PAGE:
Image Comics is one of the most impressive and exciting comic book publishers in the business. Saga, Monstress, The Wicked + The Divine, East of West, Bitch Planet, Descender, Paper Girls, Deadly Class, Chew — the company's deep and impressive catalog is like an all-star roster of the best writers and artists in the game. And on Wednesday, at the Image Expo in Seattle, it announced its next wave of projects and collaborations to look out for in the coming year.
One of those is Afar, written by Leila del Duca and drawn by Kit Seaton.
Image, del Duca, and Seaton gave Vox an exclusive look at the comic — a psychedelic sci-fi fantasy about a special young woman named Boetema. Boetema can astrally project herself to other worlds, a nifty gift that comes in handy when her younger brother, Inotu, finds himself in a hairy situation involving a cyborg and some shady tycoons. It's as much a story about sibling love as it is about dazzling sci-fi adventure.
"Afar begins in the middle of a post-industrial desert and ends in a bustling metropolis, with many other worlds and people thrown into the mix," del Duca told me. "The two siblings must navigate Boetema's new skills while finding a way to survive on their own."
Del Duca explained that the world she and Seaton are building combines pre-colonial Central Africa with the dusty tech that Moebius (the pseudonym for artist Jean Giraud) played around with in his designs. It's a mix of art and imagery that isn't regularly seen in mainstream comic books.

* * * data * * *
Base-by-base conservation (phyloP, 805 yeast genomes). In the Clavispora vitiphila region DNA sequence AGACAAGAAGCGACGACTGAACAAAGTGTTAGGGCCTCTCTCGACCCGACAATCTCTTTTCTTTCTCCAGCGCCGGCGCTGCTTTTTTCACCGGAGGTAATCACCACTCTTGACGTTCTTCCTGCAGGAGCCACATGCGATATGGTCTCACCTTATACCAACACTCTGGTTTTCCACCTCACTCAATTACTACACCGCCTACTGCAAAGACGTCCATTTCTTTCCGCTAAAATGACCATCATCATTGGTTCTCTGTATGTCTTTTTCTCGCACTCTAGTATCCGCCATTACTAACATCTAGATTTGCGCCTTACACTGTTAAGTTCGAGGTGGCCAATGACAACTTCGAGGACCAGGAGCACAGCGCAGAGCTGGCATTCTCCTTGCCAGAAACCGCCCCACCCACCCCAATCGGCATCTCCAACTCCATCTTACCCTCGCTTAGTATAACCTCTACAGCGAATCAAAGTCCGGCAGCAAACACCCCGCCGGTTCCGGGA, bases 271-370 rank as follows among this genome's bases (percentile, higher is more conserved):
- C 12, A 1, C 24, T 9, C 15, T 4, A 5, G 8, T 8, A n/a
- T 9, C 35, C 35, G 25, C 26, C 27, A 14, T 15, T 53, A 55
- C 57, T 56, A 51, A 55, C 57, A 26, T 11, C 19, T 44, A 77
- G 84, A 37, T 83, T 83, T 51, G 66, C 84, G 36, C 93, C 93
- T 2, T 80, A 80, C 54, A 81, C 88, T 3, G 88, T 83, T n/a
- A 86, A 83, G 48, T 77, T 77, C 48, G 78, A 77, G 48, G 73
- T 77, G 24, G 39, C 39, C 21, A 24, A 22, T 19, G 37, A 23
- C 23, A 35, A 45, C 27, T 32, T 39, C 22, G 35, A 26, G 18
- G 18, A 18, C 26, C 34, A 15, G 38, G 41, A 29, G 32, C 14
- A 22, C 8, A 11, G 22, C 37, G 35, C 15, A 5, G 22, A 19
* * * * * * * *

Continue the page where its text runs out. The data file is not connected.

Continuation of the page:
"I wanted to write a story I knew I'd love as a young adult," del Duca said. "I really wanted there to be an otherworldly aspect to our book. Astral projection seemed like an interesting thing to explore: a great way for Boetema to escape her reality, whether she wants to or not, and allows Inotu to bond with his older sister, who ends up relying on him immensely when things get rough."
Based on the panels I've seen, Seaton's art has a dreamy, trippy quality to it. In Afar's preview art, there's one sequence in particular that feels like The Jungle Book on Molly (in the best way possible). It's folky and fable-esque, but then it surprises you with tiny hints (which I assume will expand into bigger, swirling pieces) of industrial space adventure.
"Psychedelic is a good word; it relates to some of the themes we're addressing," Seaton said. "The palette of [Boetema's] home world was inspired by the watercolor sketches of John Singer Sargent. Many of his travel sketches were done with a single warm color and a cool color."
Del Duca adds, "Every time she [Seaton] turns in art, I get so excited to see more, which inspires me to write faster and to the best of my ability. Being new to writing longer-form comics, I've learned a lot about storytelling just from seeing Kit illustrate my scripts."
Here's an exclusive look at Afar: